By illuminating hexagonal glass crystals which spin about one or two axes (simultaneously), together with my wife, we recreate one of nature’s most beautiful atmospheric optics phenomena: ice halos.


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While everyone knows about rainbows, atmospheric ice halos do not share the same popular recognition, despite them being no less imposing! After we became aware of the phenomenon a few years ago, we have ever since been astonished by the frequency with which one may observe halo displays once you know when and where to look for them.

Their formation mechanism is somewhat similar in the sense that it is a special type of refraction caustic, i.e. an effect of light concentration in certain directions mediated by the bending of light through transparent bodies of certain shapes. For rainbows, the shape explaining their appearance is a sphere, whereas for halos hexagonal prisms are responsible. Each type of geometric light path through the prismatic ice crystals corresponds to a particular halo seen by the observer on the skye sphere. The variety of observable halo phenomena large, owing to the complex geometry of the refracting hexagonal ice crystals and their possible in-air orientations they can take!

Motivated by the search for a way to artificially reproduce these optical phenomena we finally, after several attempts, came up with an effective modular device:

With a little bit of soldering, small DC-motors, LiPo battery packs and small chunks of hexagonal glass rods (used as light homogenization rods in the LED industry, e.g. obtainable through optics suppliers), we spin glass crystals about the appropriate axis. Placing the machines in the center of a custom spherical projection screen, we can now recreated these imposing atmospheric optics phenomena in our living room (http://photonicsdesign.jimdo.com/physics-at-home/)!

The corresponding scientific articles we have written can be found here: http://photonicsdesign.jimdo.com/publications/
General information about halos can be found here:
http://www.atoptics.co.uk/halosim.htm

More info: photonicsdesign.jimdo.com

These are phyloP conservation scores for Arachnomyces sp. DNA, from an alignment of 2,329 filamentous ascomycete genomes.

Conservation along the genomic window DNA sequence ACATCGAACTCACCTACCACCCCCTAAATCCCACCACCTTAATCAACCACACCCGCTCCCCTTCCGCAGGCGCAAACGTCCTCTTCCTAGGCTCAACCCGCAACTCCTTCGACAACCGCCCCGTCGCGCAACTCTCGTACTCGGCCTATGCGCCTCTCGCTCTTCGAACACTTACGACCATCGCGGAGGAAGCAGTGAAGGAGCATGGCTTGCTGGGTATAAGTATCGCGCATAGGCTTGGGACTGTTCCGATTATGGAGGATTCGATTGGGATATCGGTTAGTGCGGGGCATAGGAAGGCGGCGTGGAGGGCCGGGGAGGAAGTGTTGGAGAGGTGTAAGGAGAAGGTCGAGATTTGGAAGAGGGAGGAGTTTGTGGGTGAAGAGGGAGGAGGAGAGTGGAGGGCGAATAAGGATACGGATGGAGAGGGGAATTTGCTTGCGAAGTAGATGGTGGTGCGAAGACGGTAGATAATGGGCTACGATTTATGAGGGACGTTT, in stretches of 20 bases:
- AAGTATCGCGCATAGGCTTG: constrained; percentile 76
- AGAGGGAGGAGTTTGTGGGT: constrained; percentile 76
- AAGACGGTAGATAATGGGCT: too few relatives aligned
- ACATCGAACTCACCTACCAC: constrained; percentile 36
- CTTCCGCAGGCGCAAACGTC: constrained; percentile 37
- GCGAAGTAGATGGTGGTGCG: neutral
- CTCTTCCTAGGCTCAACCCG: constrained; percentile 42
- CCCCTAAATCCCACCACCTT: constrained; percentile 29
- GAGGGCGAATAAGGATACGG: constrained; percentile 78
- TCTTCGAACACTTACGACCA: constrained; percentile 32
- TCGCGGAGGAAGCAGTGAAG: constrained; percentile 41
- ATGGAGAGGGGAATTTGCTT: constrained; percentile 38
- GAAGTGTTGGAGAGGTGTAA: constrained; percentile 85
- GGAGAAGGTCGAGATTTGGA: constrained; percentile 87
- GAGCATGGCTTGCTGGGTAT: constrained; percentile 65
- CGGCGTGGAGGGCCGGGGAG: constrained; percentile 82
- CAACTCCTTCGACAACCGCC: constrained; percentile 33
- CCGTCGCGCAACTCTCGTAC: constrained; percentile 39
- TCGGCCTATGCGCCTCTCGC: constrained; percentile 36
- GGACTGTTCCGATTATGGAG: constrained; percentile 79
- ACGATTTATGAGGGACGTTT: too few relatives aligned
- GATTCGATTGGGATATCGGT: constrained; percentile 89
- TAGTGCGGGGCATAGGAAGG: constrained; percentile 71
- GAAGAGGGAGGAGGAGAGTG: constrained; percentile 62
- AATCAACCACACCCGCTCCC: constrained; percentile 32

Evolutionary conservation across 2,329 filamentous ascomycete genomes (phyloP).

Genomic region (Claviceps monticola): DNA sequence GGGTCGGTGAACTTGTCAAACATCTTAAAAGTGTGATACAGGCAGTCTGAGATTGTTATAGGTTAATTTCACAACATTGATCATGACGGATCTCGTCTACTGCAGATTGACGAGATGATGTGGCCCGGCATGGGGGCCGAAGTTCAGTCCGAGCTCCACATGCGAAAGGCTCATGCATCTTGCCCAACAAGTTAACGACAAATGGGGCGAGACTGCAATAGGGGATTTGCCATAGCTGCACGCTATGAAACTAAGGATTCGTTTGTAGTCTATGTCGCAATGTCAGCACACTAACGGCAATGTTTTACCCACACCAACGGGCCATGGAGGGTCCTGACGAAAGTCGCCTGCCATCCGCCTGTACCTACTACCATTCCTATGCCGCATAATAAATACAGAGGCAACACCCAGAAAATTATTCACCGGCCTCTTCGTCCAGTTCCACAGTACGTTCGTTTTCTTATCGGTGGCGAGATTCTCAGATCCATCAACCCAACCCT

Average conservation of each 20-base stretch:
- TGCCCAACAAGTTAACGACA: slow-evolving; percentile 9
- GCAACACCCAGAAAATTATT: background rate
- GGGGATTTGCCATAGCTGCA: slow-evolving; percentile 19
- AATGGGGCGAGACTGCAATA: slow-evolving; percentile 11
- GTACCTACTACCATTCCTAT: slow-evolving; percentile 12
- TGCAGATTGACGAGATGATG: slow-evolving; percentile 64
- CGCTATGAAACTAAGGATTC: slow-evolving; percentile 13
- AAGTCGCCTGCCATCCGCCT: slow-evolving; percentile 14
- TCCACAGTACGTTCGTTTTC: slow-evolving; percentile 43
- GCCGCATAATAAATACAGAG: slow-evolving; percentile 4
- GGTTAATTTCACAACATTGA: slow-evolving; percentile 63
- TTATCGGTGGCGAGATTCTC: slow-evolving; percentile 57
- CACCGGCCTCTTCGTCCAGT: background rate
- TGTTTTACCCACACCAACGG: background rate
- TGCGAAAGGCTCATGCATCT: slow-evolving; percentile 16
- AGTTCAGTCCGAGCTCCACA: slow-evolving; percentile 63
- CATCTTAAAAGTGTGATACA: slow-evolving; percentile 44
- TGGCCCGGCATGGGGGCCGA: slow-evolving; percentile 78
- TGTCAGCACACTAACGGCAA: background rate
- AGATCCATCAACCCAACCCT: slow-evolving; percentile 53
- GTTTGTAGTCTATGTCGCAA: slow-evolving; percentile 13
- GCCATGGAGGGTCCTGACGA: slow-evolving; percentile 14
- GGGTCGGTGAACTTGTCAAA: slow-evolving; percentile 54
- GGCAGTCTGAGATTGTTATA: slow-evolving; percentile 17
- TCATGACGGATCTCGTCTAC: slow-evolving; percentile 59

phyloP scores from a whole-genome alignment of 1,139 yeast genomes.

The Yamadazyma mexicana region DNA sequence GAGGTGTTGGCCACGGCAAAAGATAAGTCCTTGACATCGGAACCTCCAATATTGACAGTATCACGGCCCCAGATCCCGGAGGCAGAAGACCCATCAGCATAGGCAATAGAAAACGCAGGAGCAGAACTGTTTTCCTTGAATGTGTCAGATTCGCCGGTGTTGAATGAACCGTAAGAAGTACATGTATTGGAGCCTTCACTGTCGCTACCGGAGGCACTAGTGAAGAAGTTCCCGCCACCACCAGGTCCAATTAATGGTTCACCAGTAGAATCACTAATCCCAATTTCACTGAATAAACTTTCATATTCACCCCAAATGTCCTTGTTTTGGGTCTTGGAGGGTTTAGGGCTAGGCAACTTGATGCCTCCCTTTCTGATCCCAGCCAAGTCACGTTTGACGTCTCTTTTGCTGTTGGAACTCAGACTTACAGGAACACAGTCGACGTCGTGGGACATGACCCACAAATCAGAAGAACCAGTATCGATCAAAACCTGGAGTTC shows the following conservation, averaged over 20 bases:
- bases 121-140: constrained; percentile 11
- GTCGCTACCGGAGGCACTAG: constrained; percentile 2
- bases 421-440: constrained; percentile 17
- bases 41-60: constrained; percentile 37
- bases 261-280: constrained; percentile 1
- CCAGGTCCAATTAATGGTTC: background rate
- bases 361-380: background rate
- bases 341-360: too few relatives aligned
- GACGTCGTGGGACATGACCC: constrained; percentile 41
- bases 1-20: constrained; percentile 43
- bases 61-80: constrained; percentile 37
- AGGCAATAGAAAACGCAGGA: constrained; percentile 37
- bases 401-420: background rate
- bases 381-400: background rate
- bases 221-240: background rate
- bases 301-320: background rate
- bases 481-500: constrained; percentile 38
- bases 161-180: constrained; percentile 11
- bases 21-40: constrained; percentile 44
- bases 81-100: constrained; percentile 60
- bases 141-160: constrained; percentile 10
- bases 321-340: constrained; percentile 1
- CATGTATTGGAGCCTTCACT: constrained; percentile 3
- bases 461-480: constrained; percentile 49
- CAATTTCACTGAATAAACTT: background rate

A typical natural ice halo display, showing two colored sundogs (parhelia) 22° left and right from the sun.

Another natural display showing the tangent arc and the circular 22° ice halo.

The most complex halo machine consists of a glass crystal (mimicking the ice crystals) glued to a micro-motor, which in turn spins on a second motor. The single crystal thus emulates a large ensemble of many crystals with different ordered orientations.

The machines are placed, one by one, in the center of a projection screen covered with fluorescent spray paint.

In operation and upon illumination by laser-light, a projection appears on the surface.

Each machine (we have built 4 different modules) produces a different set of arcs, bows and spots.

Superposing the individual images produces a a beautifully complex pattern of light on the spherical projection screen.

The artificial glass halos have corresponding natural ice halo counterparts and can be identified accordingly.

The light deflected by the spinning crystal in the spheres center traces out certain paths on the sphere, which in their sum generate the halo appearance.

A hexagonal plate crystal spun about 2 axis causes this analogon of the so-called Lowitz-halo

A column-like hexagonal crystal spun around a single axis causes this analogon of the natural Parry halo phenomenon.

A hexagonal plate crystal spinning about its symmetry single axis generates this parhelic circle analogon with embedded parhelia (“sundogs”, the bright spots).

A column-like crystal spun about two axis generates this analogon of the tangential arc halo (2s exposure).

A short exposure (1/100s) image reveals the light paths which constitute the final tangent arc projection.

Crystals not only deflect light, but also splits the colors of white light. This causes the natural counterparts to be vividly colored.

Hexagonal column-like ice crystals like shaped like this glass crystal cause the natural phenomena. The image shows the glass crystal with a laser ray going through it.

Looking at a single hexagonal glass crystal illuminated by white light from above, beautiful and rich patterns emerge.